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Once you and your partner have talked with the primary care provider, it's time to follow up and find supports or a course of treatment. Finding the right therapist, however, or simply locating a provider, can be daunting, though, so it helps if partners assists in this process.

"Patients often want to try interventions other than medication and therapy — either individually or in a group — is often extremely helpful and can normalize feelings," Gold says. "However, some patients need medication to treat depression and in this case, it's important to have a clinician who knows what treatments are safe during pregnancy. A good therapist will recognize when patients may need more than just therapy and will suggest they talk to their physician or a psychiatrist for further evaluation."

Drive Her To Therapy, Pick Up Prescriptions, & Do The Housework So She Can Go To Group

Depression can be treated in a variety of ways, but each of these treatments takes time, whether it's going to therapy or picking up medications. Partners can help in the treatment process by taking their pregnant partners to therapy, picking up medications, and handling other responsibilities, like household work.

Watch Your Language

"Depression is a clinical illness and not something a patient can just 'snap out of,'" Gold says. "Criticism or belittling or calling someone 'crazy' or 'lazy' will just make someone shut down." Gold says that partners who "make fun of or criticize pregnant patients can contribute to worsening symptoms.""

Understand The Bigger Picture

Prenatal depression can strike anyone, but there are factors that may make your partner more prone to depression, or that may make it harder for her to deal with depression.

"Parents who have a prior history of depression or anxiety, limited social support, and experience interpersonal violence are at particularly high risk," Gold says. "[Nearly] half of the pregnancies in the U.S. are unplanned, so patients may have mixed feelings about the pregnancy, may be adjusting to a major life change, may have strained support from a partner, may have new financial concerns anticipating a baby, and simultaneously are having huge physical and hormonal changes related to being pregnant."

While prenatal depression isn't caused by external factors like these, these big-picture issues can affect how the depression proceeds for your partner. Depending on the full circumstances, there may be specific supports that your partner needs, so keep in communication with her about how to support her best.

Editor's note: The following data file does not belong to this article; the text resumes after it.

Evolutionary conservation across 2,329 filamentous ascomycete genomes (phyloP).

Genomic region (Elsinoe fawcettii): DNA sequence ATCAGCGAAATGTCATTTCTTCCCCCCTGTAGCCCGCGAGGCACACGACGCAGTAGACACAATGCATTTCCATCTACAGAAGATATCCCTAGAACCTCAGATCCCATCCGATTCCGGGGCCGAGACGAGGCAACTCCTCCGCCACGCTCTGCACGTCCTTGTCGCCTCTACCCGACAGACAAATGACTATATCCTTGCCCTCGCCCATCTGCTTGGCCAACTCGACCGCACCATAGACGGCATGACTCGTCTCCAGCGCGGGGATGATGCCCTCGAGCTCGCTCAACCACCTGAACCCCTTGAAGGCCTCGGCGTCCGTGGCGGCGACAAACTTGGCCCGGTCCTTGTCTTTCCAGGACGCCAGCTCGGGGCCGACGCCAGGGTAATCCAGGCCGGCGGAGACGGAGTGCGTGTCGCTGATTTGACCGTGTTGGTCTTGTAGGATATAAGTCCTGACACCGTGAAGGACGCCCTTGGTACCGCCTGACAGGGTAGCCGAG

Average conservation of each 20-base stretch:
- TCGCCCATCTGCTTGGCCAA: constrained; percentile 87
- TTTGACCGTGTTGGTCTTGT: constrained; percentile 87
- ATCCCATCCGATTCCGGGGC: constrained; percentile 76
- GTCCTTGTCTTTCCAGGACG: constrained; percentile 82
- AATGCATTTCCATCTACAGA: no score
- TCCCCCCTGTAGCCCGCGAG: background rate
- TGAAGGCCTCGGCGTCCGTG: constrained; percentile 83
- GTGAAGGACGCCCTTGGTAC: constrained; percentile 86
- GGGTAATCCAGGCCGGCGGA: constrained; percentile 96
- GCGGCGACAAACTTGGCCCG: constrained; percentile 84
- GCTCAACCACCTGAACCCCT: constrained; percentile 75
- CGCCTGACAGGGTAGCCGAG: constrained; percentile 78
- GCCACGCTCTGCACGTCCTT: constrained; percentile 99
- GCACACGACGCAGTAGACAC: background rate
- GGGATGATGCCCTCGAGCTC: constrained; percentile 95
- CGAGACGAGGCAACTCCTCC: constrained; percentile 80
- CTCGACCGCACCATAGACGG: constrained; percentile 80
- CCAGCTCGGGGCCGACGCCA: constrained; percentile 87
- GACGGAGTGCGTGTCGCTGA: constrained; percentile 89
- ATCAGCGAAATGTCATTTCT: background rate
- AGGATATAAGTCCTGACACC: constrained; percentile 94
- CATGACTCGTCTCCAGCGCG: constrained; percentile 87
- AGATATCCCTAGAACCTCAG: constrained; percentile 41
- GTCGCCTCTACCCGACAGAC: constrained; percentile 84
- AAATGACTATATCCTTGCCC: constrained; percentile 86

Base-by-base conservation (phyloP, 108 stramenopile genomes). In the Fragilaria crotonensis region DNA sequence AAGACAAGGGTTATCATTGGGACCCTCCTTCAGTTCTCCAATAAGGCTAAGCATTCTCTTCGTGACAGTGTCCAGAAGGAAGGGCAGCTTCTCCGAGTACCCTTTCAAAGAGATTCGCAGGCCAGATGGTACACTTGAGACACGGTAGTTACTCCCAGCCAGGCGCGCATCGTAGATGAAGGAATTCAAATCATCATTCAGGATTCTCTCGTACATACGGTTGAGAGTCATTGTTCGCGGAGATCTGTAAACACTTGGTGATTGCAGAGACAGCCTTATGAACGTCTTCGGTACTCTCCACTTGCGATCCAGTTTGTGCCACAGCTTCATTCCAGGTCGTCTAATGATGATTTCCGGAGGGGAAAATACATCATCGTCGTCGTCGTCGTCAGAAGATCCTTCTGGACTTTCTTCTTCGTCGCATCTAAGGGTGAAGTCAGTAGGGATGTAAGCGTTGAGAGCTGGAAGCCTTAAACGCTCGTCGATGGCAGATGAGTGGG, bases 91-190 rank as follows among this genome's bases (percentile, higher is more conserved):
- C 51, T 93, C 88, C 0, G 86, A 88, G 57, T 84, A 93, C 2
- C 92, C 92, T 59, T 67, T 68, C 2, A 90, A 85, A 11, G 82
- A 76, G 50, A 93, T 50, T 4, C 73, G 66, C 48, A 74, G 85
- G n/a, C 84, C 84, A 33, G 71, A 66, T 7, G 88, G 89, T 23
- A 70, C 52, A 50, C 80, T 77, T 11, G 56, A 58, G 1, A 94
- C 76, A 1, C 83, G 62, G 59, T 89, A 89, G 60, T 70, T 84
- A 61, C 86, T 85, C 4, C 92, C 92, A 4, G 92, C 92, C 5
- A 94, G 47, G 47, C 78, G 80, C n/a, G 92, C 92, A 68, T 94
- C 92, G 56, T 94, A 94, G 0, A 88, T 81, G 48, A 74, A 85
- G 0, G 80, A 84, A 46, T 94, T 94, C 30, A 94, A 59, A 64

Take Care Of Yourself, Too

Supporting a partner through pregnancy and prenatal depression can be a lot of work, physically, mentally, and emotionally. Keep in mind that you are still a human, and you do still have needs. So it's important to meet those needs as you support your pregnant partner. A psychology concept called Ring Theory says that reaching outward into your networks for support can help you have more energy and strength to focus on the person needing help.

It's important to note that prenatal depression can affect non-birth parents too. If you feel you are experiencing depression as a non-birth parent, please don't be afraid to reach out for help. In one study, partners of a depressed pregnant person became depressed themselves up to 50% of the time, so if your pregnant partner is depressed, the right thing to do for them and you is to get support for yourself, too.

Stay Vigilant & Supportive After The Baby Arrives

Many medical providers consider prenatal depression and postpartum depression to be two parts of the same issue: perinatal depression. So, if your pregnant partner has experienced prenatal depression or other mood issues, you want to be especially attentive to her emotional needs and health after the delivery, too.

If you or someone you know is experiencing depression or anxiety during pregnancy, or in the postpartum period, contact the Postpartum Health Alliance warmline at (888) 724-7240, or Postpartum Support International at (800) 944-4773. If you are thinking of harming yourself or your baby, get help right away by calling the National Suicide Prevention Lifeline at 1-800-273-8255, or dialing 911. For more resources, you can visit Postpartum Support International.